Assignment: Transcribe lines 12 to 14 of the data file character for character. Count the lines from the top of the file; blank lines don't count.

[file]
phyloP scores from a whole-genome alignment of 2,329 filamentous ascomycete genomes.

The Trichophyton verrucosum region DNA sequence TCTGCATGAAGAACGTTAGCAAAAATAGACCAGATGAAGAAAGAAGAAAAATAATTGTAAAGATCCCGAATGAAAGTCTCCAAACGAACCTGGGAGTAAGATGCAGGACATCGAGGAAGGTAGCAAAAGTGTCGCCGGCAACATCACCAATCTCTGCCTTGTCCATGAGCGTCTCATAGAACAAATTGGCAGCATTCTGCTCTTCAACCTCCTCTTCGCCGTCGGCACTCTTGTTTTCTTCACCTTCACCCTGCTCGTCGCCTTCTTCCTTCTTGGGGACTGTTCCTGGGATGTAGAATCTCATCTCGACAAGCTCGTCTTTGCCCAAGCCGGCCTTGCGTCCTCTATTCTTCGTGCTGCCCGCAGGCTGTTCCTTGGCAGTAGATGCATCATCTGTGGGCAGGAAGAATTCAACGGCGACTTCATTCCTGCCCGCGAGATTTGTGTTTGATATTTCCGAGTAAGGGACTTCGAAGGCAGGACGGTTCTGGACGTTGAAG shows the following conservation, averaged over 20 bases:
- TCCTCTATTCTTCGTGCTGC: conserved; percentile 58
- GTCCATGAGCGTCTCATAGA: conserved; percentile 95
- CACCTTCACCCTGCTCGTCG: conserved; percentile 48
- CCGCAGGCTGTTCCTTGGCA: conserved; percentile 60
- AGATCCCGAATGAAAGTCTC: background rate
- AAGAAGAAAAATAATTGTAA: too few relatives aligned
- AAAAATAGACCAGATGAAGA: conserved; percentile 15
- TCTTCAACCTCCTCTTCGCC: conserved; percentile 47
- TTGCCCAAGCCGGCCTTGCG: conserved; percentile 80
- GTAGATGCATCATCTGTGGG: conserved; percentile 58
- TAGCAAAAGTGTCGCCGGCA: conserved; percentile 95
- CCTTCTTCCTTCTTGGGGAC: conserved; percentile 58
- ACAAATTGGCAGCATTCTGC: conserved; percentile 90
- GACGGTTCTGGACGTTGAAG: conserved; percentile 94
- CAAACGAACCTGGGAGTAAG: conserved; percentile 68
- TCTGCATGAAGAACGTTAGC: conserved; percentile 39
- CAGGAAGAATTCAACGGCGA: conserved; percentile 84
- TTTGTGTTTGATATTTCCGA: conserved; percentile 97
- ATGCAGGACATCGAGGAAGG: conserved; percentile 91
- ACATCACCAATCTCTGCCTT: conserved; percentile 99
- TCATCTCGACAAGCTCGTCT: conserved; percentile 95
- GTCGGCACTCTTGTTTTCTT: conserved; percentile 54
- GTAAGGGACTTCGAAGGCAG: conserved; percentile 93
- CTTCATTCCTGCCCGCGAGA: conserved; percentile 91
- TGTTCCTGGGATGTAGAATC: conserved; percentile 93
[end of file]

- GTAGATGCATCATCTGTGGG: conserved; percentile 58
- TAGCAAAAGTGTCGCCGGCA: conserved; percentile 95
- CCTTCTTCCTTCTTGGGGAC: conserved; percentile 58